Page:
AI's role in accidents and disasters

To celebrate Startups Magazine's latest issue release (this week), which is focused on AI and emerging technologies, here at Tractable, recent winner of Best UK startup in the Hustle Awards, we decided to explain a bit about how we're bringing AI to the world on a commercial basis. Accidents and disasters affect millions of people every year. And the recovery process always starts the same way - assessors inspect the damage, approve an insurance claim, and unlock the funds to begin the rebuild. 

Of course, people affected by these events want to recover quickly so they can get back on their feet - but that isn’t always possible. In the case of a large-scale disaster like a hurricane, property damage to houses and vehicles can be extensive and widespread, which means that insurers don’t have the capacity to rapidly assess every claim. People might be kept waiting months - or even longer - for their insurance claims to be resolved. 

At Tractable, we’re developing AI to help accelerate this process. What AI can do, which humans can’t, is examine lots of cases in detail at speed. With recent advances in computer vision, which makes it possible for a computer to understand what’s in an image as well as a human can, we can train an AI to analyse damage like an assessor on the ground would. 

The result: apply a trained AI to a disaster, and the bulk of insurance claims could be resolved in hours. That’s a step change in recovery for potentially millions of people, all powered by new technology made possible by recent research breakthroughs. 

It may sound like science fiction. But today our AI is being applied successfully by some of the largest companies in the world to understand damage to cars, and we expect to get to that point with property as well. Insurers like Tokio Marine - the biggest auto insurer in Japan - and Covéa, the largest in France, are using our AI now to help their repairers work more efficiently and effectively, and to get cars back to drivers more quickly after an accident.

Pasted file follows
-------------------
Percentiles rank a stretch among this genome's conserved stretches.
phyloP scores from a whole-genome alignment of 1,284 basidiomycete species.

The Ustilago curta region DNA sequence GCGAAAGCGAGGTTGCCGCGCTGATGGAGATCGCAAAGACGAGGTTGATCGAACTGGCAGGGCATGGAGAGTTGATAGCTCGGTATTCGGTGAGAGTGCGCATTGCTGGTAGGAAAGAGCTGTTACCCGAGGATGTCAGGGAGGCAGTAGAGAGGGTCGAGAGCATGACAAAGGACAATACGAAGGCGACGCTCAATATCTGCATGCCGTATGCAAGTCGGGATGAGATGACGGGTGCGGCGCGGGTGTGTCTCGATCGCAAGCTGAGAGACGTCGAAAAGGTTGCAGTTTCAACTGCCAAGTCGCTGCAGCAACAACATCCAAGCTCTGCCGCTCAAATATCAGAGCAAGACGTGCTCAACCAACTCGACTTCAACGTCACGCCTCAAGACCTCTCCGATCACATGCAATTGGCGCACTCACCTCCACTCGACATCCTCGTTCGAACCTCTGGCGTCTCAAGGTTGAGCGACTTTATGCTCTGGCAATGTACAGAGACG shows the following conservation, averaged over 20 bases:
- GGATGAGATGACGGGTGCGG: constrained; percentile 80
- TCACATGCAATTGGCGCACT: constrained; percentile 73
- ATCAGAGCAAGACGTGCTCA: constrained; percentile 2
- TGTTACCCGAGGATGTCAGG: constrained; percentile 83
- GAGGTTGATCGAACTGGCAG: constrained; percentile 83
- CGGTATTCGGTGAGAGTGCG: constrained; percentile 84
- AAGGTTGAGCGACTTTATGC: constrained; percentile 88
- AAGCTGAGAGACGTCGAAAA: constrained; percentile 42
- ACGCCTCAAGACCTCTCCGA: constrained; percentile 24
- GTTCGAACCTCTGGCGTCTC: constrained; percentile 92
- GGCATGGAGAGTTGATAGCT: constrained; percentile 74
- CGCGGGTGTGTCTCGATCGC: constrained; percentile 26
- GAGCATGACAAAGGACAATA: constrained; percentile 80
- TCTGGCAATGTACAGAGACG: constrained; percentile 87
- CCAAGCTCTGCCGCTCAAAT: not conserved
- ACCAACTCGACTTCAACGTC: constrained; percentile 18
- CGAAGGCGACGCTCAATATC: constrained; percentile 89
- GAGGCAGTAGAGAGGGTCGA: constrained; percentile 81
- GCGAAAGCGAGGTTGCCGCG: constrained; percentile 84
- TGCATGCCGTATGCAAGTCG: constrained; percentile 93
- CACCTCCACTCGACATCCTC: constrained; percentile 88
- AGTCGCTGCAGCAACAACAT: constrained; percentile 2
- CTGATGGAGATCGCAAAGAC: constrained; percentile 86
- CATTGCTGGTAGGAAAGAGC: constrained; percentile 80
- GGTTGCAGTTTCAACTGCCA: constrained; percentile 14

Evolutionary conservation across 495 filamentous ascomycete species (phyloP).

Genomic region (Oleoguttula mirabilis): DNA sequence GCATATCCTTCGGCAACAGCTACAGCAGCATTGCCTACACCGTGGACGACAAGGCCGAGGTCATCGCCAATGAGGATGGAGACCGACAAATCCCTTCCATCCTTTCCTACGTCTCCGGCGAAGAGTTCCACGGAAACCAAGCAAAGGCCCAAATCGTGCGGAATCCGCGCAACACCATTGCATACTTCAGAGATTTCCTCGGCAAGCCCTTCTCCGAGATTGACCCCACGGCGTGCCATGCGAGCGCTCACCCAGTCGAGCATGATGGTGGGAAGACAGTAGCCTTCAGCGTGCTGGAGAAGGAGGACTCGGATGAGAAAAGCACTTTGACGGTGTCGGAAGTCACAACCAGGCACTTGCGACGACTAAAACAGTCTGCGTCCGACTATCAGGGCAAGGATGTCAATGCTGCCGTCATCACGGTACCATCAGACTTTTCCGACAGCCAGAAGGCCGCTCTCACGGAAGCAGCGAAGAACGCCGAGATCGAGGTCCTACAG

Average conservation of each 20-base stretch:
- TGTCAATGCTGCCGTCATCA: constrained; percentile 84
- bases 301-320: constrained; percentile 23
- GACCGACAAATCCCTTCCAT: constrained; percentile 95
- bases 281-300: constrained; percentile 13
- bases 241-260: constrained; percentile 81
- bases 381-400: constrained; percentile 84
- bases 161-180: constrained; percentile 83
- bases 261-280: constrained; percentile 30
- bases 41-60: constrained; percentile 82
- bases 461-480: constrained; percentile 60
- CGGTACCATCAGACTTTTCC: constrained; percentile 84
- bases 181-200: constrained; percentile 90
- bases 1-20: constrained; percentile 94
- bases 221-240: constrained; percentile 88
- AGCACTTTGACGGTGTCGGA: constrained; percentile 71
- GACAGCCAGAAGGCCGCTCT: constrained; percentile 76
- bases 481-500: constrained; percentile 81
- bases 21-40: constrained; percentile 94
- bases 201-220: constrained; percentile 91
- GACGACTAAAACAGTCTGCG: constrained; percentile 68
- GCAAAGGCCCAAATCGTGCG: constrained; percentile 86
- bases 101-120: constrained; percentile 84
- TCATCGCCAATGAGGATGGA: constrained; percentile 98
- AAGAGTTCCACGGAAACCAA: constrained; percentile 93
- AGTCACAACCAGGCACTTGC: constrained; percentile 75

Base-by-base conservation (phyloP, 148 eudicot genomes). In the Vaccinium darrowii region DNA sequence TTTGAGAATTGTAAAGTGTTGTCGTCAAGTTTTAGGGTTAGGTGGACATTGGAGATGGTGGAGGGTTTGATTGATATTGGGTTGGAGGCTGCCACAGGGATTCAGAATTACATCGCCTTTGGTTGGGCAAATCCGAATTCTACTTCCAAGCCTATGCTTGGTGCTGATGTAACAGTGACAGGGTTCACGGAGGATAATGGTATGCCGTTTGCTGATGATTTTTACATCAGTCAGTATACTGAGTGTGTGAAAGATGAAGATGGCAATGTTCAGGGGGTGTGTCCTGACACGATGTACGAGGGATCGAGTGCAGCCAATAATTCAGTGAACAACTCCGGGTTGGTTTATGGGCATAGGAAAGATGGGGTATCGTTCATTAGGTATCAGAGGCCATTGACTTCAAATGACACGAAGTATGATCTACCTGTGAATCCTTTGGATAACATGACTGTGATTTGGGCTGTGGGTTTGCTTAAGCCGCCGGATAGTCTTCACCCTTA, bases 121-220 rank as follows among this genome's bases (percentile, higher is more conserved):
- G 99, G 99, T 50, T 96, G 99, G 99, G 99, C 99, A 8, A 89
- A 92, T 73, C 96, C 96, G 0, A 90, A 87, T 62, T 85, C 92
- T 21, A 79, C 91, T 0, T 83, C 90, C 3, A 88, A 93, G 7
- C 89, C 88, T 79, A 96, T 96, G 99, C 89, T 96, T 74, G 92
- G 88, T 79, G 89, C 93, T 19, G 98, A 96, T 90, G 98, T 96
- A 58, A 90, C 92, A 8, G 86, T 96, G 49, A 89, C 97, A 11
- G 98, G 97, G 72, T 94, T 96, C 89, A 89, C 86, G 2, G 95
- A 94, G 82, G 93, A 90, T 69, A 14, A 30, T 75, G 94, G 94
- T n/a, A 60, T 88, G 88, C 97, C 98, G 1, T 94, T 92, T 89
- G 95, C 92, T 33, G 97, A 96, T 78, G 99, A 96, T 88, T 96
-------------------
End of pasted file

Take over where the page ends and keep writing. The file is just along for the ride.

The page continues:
In the UK, insurance company Ageas is even using our AI to understand how badly a car is damaged at the very first notice of loss - ie, when the driver calls to report an incident. While they are on their initial call, the driver is directed to submit photos through a phone-based web app, and while other details (such as name and registration) are being taken, the AI is comparing what it sees to the tens of millions of real pictures of car damage it’s seen before. 

The result? By the end of the phone call the damage has been understood, and the insurer can inform the driver about what steps will be taken next and how long they will take. Whereas previously those steps might have taken as much as a week to carry out - creating stress and undue worry for the driver - now they happen in just a couple of minutes. 

This is an obvious improvement for both the insurer (as they can make quicker, more accurate decisions), as well as for the customer (as not only do they immediately find out what’s happening next, but they also get their car repaired faster). But it’s also significant in what it means for the global application of AI. 

Today, we hear a lot about what AI will mean for our futures - but for the person on the street, the practical impact can be quite difficult to see in real terms. Therefore, it’s significant that our AI is making a difference today by accelerating hundreds of thousands of insurance claims globally every year, as it’s evidence of real-world impact - which is exactly what the world of AI needs. 

Why? Well, traditionally, AI development is boom or bust; research breakthroughs come at a high price, but if they don’t generate commercial returns as companies struggle to apply the developments to the real world, the result is that the investment taps are turned off. The result: an AI winter, when progress stalls and the promises of these new technologies aren’t realised. 

Through bringing computer vision to accident and disaster recovery, we’re doing our bit to try and avoid that scenario. By applying AI commercially today, tech companies like Tractable are creating the foundation for the breakthroughs of tomorrow - and helping develop a sector capable of consistently converting technological advances into products that benefit us all. 

Startup Details

Startup Details



Tractable is a software company that develops artificial intelligence for accident and disaster recovery.

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    Alex Dalyac, Razvan Ranca, Adrian Cohen
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